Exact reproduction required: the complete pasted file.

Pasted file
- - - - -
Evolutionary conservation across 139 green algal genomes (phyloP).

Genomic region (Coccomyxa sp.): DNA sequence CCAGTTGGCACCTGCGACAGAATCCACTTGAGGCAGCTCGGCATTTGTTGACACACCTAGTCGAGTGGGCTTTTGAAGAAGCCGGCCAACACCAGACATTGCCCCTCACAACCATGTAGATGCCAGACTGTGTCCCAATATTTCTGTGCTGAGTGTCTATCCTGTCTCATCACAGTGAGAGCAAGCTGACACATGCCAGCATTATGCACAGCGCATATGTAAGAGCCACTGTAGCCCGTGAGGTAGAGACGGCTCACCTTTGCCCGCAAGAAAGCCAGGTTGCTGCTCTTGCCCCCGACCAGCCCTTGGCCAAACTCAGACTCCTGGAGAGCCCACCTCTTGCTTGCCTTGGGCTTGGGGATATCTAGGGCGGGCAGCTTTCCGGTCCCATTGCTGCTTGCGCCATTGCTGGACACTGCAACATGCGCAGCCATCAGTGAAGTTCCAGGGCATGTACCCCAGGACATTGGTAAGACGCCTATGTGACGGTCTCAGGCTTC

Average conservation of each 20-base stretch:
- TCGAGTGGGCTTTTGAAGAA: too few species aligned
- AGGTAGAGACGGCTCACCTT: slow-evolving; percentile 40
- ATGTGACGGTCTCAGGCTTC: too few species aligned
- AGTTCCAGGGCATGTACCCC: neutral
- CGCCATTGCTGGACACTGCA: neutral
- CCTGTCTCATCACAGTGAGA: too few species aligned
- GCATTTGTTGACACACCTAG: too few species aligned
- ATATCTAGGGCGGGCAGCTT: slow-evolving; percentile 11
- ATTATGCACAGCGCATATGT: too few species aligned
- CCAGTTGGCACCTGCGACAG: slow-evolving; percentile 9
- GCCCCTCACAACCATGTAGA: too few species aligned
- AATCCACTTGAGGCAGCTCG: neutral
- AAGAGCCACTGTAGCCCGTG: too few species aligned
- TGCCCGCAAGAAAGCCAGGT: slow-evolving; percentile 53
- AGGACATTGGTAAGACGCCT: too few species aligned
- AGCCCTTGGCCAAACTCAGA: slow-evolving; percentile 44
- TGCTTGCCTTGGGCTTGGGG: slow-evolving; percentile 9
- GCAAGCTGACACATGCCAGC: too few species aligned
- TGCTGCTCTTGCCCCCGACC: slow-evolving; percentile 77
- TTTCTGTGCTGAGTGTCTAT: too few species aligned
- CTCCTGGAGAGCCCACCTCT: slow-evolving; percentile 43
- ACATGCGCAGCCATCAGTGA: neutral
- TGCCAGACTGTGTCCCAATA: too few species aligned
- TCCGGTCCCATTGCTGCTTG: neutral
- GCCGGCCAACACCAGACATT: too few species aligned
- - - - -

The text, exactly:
Evolutionary conservation across 139 green algal genomes (phyloP).

Genomic region (Coccomyxa sp.): DNA sequence CCAGTTGGCACCTGCGACAGAATCCACTTGAGGCAGCTCGGCATTTGTTGACACACCTAGTCGAGTGGGCTTTTGAAGAAGCCGGCCAACACCAGACATTGCCCCTCACAACCATGTAGATGCCAGACTGTGTCCCAATATTTCTGTGCTGAGTGTCTATCCTGTCTCATCACAGTGAGAGCAAGCTGACACATGCCAGCATTATGCACAGCGCATATGTAAGAGCCACTGTAGCCCGTGAGGTAGAGACGGCTCACCTTTGCCCGCAAGAAAGCCAGGTTGCTGCTCTTGCCCCCGACCAGCCCTTGGCCAAACTCAGACTCCTGGAGAGCCCACCTCTTGCTTGCCTTGGGCTTGGGGATATCTAGGGCGGGCAGCTTTCCGGTCCCATTGCTGCTTGCGCCATTGCTGGACACTGCAACATGCGCAGCCATCAGTGAAGTTCCAGGGCATGTACCCCAGGACATTGGTAAGACGCCTATGTGACGGTCTCAGGCTTC

Average conservation of each 20-base stretch:
- TCGAGTGGGCTTTTGAAGAA: too few species aligned
- AGGTAGAGACGGCTCACCTT: slow-evolving; percentile 40
- ATGTGACGGTCTCAGGCTTC: too few species aligned
- AGTTCCAGGGCATGTACCCC: neutral
- CGCCATTGCTGGACACTGCA: neutral
- CCTGTCTCATCACAGTGAGA: too few species aligned
- GCATTTGTTGACACACCTAG: too few species aligned
- ATATCTAGGGCGGGCAGCTT: slow-evolving; percentile 11
- ATTATGCACAGCGCATATGT: too few species aligned
- CCAGTTGGCACCTGCGACAG: slow-evolving; percentile 9
- GCCCCTCACAACCATGTAGA: too few species aligned
- AATCCACTTGAGGCAGCTCG: neutral
- AAGAGCCACTGTAGCCCGTG: too few species aligned
- TGCCCGCAAGAAAGCCAGGT: slow-evolving; percentile 53
- AGGACATTGGTAAGACGCCT: too few species aligned
- AGCCCTTGGCCAAACTCAGA: slow-evolving; percentile 44
- TGCTTGCCTTGGGCTTGGGG: slow-evolving; percentile 9
- GCAAGCTGACACATGCCAGC: too few species aligned
- TGCTGCTCTTGCCCCCGACC: slow-evolving; percentile 77
- TTTCTGTGCTGAGTGTCTAT: too few species aligned
- CTCCTGGAGAGCCCACCTCT: slow-evolving; percentile 43
- ACATGCGCAGCCATCAGTGA: neutral
- TGCCAGACTGTGTCCCAATA: too few species aligned
- TCCGGTCCCATTGCTGCTTG: neutral
- GCCGGCCAACACCAGACATT: too few species aligned